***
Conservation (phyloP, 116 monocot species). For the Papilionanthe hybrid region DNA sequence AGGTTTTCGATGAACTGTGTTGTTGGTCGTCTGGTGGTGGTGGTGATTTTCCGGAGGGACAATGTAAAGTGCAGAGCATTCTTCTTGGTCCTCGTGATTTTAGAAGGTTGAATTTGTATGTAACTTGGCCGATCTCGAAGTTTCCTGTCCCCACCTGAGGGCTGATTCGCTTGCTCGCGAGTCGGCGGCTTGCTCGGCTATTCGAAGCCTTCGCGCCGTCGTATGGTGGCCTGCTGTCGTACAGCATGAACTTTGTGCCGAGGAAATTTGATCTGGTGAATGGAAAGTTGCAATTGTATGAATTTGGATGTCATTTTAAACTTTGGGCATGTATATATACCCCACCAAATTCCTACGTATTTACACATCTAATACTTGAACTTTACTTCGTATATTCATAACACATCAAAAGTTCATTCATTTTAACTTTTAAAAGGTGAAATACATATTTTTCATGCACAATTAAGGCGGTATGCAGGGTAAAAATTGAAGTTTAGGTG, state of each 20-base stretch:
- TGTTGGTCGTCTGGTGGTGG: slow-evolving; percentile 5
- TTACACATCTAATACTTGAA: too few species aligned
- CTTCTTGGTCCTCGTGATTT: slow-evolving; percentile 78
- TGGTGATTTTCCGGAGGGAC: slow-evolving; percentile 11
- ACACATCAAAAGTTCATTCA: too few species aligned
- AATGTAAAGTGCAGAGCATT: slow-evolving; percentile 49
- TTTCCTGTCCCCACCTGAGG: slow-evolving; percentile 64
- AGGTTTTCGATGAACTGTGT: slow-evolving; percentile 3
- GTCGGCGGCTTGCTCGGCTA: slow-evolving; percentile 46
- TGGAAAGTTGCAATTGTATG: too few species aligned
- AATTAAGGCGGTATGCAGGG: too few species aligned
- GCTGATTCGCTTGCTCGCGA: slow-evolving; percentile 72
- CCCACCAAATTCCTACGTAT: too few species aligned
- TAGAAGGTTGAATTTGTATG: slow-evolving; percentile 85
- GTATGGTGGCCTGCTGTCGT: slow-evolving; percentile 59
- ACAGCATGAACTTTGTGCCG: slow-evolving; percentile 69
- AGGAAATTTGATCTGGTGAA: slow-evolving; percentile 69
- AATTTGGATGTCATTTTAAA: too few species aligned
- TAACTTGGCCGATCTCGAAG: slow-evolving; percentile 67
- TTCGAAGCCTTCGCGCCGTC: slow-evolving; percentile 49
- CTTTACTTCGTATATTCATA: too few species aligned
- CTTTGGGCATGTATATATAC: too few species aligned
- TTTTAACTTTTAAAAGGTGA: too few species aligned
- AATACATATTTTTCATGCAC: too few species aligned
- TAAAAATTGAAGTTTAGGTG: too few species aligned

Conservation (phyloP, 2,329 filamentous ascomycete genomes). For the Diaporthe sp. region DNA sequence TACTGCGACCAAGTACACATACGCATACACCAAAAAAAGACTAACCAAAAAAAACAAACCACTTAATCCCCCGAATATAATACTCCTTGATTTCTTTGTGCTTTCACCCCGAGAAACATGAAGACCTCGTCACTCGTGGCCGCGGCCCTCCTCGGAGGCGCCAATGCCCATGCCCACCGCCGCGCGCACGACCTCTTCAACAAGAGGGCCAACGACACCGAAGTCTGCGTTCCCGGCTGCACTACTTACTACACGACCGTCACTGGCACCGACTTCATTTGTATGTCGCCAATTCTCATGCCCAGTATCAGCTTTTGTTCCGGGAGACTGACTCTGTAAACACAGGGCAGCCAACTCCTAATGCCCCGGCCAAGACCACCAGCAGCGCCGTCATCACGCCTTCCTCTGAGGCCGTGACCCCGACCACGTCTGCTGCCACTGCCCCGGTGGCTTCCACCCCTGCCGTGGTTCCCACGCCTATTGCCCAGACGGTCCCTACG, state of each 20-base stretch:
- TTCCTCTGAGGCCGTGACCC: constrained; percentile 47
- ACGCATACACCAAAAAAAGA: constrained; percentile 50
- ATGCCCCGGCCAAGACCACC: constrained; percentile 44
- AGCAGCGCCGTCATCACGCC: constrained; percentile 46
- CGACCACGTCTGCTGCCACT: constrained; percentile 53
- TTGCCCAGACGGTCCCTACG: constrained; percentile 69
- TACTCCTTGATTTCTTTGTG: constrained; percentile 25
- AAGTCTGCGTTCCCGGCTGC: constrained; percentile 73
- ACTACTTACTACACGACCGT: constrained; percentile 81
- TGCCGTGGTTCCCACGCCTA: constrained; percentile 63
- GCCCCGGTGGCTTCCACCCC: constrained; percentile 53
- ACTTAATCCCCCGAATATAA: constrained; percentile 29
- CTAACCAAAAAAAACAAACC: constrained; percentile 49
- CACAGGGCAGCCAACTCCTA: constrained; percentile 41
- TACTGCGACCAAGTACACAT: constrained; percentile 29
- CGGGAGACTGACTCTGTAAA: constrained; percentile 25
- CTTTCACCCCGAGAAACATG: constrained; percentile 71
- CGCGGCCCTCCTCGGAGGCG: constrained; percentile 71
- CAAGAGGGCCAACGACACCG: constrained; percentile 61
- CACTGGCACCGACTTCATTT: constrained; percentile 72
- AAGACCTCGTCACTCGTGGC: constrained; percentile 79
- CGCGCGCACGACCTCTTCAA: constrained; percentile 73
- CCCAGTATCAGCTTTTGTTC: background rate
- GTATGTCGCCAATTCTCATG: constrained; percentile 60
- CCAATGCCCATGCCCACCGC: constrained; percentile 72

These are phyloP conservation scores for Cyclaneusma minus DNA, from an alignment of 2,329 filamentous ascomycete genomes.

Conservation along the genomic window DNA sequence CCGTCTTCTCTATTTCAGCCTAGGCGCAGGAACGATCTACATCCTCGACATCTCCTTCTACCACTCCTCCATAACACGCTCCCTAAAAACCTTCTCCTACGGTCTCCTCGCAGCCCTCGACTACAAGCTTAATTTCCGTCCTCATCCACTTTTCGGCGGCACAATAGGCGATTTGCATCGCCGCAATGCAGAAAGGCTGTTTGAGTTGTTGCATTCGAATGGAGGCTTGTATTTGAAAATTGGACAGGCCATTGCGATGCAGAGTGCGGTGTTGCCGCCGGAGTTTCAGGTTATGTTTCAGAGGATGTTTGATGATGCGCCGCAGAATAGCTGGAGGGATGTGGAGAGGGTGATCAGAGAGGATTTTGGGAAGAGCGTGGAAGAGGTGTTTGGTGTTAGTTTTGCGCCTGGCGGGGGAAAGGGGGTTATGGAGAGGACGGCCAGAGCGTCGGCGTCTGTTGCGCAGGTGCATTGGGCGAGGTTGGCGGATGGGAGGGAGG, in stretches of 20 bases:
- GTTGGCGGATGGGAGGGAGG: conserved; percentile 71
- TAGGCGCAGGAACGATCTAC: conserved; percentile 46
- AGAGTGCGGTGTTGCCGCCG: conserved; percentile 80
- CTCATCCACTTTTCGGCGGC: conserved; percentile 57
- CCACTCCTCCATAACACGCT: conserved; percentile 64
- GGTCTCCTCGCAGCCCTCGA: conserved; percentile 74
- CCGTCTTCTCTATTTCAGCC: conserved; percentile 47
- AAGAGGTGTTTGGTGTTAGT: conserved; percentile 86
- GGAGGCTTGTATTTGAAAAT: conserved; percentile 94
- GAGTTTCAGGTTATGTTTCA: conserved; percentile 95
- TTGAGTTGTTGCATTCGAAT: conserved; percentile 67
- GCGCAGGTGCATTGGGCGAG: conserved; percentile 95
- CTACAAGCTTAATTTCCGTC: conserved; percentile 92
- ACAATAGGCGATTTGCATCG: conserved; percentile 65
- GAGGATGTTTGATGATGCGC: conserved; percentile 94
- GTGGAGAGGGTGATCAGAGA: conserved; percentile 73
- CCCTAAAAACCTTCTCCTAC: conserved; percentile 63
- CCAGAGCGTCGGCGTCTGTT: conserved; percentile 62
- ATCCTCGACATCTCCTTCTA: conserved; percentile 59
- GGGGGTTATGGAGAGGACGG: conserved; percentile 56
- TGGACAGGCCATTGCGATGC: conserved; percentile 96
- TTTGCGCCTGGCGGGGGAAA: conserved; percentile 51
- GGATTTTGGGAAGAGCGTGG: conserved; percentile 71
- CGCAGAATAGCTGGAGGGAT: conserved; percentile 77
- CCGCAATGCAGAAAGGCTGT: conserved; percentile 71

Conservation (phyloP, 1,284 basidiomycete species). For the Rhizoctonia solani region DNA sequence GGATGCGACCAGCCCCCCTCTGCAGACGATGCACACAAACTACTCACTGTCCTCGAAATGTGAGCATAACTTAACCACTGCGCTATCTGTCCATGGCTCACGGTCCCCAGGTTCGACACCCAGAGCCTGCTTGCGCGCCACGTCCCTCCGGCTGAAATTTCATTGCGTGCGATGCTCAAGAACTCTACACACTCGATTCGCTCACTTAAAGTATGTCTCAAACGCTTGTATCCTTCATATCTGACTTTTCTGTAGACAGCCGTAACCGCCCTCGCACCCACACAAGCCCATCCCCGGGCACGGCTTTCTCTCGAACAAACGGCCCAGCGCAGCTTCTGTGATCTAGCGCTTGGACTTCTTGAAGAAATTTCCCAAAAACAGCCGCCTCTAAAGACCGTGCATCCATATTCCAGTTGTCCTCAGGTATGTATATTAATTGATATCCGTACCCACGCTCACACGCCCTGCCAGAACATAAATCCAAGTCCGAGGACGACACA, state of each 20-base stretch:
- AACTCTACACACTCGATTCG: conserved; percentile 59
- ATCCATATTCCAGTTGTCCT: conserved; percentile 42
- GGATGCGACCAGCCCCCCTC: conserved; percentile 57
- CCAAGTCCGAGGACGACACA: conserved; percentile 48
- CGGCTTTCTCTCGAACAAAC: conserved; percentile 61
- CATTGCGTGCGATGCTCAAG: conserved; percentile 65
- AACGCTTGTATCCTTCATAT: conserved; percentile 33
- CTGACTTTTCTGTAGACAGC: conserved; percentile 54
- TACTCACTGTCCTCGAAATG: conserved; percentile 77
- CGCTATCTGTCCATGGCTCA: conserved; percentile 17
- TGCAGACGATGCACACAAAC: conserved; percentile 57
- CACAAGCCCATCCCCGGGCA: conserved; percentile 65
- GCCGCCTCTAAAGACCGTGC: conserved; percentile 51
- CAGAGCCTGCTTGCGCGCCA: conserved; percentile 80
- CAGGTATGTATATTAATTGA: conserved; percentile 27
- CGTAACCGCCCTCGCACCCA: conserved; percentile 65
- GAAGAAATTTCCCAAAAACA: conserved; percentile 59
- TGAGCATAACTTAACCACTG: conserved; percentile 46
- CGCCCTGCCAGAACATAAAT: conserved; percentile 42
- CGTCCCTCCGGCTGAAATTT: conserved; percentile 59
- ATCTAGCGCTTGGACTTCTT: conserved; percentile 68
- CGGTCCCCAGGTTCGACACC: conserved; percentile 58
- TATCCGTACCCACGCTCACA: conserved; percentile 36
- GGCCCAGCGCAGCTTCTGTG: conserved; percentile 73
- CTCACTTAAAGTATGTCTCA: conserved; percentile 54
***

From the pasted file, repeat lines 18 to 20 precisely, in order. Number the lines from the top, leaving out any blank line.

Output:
- AGGAAATTTGATCTGGTGAA: slow-evolving; percentile 69
- AATTTGGATGTCATTTTAAA: too few species aligned
- TAACTTGGCCGATCTCGAAG: slow-evolving; percentile 67